Dynamics of Membrane Adhesion:  The Role of Polyethylene Glycol Spacers, Ligand−Receptor Bond Strength, and Rupture Pathway<sup>†</sup>

2008-02-19T00:00:00Z (GMT) by Joyce Y. Wong Tonya L. Kuhl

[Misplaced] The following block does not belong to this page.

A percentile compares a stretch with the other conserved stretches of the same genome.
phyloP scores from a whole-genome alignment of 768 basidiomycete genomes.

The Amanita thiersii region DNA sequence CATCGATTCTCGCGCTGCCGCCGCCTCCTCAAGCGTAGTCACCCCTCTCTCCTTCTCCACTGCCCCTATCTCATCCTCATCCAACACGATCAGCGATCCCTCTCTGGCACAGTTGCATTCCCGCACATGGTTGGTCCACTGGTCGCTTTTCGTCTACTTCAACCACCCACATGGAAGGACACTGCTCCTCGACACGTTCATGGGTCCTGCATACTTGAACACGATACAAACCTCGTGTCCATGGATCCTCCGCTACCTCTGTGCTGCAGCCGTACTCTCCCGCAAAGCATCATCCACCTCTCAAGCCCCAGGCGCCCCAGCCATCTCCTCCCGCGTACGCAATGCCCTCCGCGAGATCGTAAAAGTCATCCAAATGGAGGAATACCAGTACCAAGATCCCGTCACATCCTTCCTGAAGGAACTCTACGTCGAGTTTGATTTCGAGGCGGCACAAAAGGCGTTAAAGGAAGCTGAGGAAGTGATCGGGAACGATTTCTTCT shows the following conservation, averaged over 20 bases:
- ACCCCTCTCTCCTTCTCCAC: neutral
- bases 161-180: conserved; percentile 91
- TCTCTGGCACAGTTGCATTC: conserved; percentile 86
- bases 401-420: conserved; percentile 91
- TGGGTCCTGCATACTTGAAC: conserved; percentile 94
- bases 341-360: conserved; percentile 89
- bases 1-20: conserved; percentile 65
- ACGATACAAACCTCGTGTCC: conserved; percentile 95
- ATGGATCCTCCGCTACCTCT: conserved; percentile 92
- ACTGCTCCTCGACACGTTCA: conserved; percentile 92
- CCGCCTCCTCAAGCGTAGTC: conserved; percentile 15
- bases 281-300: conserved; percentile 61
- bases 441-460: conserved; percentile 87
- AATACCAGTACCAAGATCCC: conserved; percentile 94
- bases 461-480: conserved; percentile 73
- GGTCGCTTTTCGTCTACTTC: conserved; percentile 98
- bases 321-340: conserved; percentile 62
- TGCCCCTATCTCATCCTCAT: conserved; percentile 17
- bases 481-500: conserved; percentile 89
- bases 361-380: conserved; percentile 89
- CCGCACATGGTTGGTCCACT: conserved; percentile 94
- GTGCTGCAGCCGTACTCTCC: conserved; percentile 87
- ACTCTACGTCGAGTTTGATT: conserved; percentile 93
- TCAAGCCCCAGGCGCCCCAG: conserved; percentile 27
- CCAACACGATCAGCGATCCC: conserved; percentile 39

Biological adhesion typically occurs through discrete cross bridges between complementary molecules on adjacent membranes. Here we report quantitative measurements of the binding distance between a lipid membrane functionalized with ligands on flexible polymer tether chains and a second membrane bearing complementary receptors using the surface force apparatus technique. The binding distance is shown to increase as a function of polymer tether length. Upon separation, adhesive failure occurs not at the strong ligand−receptor bond but primarily through the mechanical pullout of cross-bridging polymer tethers from the membrane. We summarize these measurements of complementary membrane adhesion dynamics using an energy-state diagram that encompasses the energetics of the polymer tether, ligand−receptor bond strength, and number of cross bridges formed.